Dr. Rachel Simmonds

Co-Director, Member

(SBM, Buruli ulcer and other disfiguring skin NTDs)

Research in my lab focuses on the mechanism of action of the lipid-like exotoxin (mycolactone) made by Mycobacterium ulcerans and the main virulence factor for Buruli ulcer. BU is a disfiguring neglected tropical disease of the skin that affects some of the poorest communities in the world. It causes massive debilitating skin ulcers, often leading to disfigurement or amputation (see http://www.who.int/buruli/en/).

In 2014 we solved the decades-long mystery of its molecular target by showing that it is a broad-span inhibitor of Sec61-dependent protein translocation. The Sec61 translocon is the main entry mechanism for proteins into the ER, and mycolactone stops further production of secretory and type I/II transmembrane protein production due to their mislocalisation and subsequent degradation.
We are now applying this knowledge to understand the pathogenesis of Buruli ulcer with a current focus on cellular stress and the interaction between the immune and haemostatic (regulation of blood clotting) pathways. In addition, our research is also starting to reveal further secrets of the still incompletely understood molecular mechanisms of translocation into the ER.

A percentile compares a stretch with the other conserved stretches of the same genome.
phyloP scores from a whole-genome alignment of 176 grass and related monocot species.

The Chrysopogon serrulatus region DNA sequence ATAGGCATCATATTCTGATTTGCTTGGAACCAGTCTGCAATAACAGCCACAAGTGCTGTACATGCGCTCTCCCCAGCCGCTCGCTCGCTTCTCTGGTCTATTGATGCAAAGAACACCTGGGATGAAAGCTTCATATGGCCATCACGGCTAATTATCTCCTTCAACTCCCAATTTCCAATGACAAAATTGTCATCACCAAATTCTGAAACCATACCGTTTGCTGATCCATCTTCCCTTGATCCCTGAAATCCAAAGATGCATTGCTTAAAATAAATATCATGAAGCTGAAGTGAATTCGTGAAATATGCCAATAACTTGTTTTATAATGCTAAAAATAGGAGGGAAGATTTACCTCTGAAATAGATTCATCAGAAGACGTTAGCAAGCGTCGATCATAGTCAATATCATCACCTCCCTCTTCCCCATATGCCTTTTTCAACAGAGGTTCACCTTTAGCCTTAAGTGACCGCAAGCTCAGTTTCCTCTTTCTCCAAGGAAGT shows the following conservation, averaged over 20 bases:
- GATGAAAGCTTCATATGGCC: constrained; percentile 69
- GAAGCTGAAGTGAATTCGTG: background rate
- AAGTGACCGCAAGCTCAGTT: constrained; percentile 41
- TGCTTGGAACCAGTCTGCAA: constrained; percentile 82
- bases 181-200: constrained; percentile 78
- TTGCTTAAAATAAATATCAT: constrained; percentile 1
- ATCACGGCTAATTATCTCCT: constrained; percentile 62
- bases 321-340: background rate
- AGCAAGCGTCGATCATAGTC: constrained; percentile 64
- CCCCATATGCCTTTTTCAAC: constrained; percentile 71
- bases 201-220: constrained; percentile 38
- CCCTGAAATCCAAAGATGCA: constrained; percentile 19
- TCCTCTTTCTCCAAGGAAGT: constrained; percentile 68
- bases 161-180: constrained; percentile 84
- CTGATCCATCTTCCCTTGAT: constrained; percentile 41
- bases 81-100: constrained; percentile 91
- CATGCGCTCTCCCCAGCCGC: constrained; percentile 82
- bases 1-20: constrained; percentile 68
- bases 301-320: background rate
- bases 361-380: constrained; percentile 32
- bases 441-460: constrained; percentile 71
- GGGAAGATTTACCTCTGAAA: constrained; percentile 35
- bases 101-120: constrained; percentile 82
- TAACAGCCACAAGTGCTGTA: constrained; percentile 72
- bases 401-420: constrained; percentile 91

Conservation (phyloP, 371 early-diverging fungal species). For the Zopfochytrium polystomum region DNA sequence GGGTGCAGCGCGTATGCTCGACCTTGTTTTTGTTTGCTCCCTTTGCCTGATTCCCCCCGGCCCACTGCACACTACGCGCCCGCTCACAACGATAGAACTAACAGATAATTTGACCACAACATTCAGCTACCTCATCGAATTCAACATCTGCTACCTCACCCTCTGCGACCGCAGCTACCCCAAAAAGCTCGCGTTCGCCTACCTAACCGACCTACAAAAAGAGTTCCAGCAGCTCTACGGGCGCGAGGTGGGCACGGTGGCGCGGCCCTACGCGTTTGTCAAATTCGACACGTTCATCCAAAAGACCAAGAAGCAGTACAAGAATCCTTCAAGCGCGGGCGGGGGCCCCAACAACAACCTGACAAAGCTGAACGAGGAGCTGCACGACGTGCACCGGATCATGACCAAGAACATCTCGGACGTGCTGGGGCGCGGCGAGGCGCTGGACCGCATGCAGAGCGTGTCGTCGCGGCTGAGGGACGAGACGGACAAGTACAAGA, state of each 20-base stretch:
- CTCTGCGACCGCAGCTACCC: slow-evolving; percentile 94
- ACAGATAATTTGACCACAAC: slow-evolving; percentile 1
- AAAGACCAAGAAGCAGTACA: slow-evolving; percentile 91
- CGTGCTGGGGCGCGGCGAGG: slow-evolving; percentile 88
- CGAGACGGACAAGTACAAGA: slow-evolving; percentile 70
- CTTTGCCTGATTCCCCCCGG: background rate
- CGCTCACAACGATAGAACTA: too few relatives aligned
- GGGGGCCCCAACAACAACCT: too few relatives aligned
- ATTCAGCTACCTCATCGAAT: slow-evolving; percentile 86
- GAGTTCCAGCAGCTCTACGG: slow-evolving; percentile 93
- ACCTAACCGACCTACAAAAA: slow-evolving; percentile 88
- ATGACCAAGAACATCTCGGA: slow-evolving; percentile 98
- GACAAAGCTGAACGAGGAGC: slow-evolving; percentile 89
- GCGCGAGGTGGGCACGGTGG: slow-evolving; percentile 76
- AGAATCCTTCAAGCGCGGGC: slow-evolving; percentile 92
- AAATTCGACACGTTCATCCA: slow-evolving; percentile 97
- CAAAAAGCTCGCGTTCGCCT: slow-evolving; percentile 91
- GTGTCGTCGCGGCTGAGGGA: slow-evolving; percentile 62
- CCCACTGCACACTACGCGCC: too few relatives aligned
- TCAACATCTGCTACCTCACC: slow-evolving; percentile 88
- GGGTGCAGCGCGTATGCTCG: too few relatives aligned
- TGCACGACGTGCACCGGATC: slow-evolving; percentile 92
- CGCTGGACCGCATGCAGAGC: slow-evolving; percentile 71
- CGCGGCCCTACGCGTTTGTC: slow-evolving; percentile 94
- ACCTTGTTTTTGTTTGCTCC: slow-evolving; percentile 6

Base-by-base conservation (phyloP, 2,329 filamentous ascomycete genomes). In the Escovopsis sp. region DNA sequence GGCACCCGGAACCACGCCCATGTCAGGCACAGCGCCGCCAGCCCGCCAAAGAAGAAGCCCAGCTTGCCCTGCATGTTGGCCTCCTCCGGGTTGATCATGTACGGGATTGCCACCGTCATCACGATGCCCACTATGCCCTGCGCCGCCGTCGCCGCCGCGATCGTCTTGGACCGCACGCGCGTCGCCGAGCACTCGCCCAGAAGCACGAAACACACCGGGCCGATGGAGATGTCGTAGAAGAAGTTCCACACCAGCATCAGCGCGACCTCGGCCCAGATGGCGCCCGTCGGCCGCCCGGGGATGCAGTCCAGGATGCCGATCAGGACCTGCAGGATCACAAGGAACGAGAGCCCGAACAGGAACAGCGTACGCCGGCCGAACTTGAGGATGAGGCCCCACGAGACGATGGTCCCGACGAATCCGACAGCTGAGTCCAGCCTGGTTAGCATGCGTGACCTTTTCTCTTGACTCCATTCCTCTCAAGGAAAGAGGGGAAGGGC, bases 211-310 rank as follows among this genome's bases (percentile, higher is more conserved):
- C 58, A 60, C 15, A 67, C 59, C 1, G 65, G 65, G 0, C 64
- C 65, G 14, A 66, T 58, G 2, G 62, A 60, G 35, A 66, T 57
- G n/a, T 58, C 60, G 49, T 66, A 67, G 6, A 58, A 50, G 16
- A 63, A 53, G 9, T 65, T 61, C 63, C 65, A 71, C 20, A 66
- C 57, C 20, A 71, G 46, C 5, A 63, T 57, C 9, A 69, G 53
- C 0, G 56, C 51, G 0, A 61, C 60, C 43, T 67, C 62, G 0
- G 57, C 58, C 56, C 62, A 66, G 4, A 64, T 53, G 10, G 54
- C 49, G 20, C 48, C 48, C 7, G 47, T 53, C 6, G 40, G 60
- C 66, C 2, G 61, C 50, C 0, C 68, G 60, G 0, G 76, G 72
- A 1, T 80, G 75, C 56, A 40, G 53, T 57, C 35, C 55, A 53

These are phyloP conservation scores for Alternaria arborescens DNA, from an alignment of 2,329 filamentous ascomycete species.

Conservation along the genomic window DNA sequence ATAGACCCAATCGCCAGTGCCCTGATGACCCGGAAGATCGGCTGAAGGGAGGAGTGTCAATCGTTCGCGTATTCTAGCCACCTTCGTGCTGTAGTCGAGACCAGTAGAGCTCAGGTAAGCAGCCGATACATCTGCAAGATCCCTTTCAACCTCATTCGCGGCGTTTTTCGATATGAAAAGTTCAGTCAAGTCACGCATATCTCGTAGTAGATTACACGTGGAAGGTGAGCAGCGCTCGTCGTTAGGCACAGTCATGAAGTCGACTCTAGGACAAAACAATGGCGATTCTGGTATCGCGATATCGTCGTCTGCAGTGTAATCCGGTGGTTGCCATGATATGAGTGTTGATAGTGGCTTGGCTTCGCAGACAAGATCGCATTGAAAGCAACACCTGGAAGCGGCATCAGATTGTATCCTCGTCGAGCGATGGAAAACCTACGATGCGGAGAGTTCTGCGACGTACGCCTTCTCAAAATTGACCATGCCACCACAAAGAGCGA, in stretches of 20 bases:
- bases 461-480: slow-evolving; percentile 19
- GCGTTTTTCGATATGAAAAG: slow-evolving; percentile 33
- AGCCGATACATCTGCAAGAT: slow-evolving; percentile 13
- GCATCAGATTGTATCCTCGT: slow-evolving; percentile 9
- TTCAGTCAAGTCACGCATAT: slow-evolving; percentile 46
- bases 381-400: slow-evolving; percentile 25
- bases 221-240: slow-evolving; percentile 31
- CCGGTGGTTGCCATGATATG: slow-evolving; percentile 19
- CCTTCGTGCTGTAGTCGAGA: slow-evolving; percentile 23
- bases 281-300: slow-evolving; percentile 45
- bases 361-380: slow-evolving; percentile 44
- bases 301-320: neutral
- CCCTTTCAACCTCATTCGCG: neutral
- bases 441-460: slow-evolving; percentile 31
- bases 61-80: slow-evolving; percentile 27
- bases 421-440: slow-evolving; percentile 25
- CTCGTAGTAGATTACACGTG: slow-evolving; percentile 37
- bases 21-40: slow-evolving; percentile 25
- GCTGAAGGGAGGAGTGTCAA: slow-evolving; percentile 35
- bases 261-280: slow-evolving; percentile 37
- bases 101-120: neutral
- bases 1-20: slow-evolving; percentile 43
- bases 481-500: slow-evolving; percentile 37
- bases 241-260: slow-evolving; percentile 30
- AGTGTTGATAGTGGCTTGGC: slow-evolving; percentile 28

My background is a degree in Molecular Biology (University of Manchester) and a PhD from Imperial College (David Lane). My early post-doctoral work at Imperial College focussed on haemostasis, endothelial cell biology and genotype/phenotype interactions in thrombophillic conditions. I later joined the Macrophage Biology group at the Kennedy Institute of Rheumatology (Imperial College London), to study inflammatory signalling and post-transcriptional gene regulation (studying mycolactone and miRNAs). I was appointed to the University of Surrey in 2011, after receiving my first award from the Wellcome Trust. I currently hold a Wellcome Trust Investigator Award in Science.

Since her first visit to Ghana in 2015, where she saw the impact of Buruli lesions first-hand, the work of the group has expanded to wider interdisciplinary work encompassing the role of blood coagulation in the pathogenesis of the disease, diagnosis and transmission.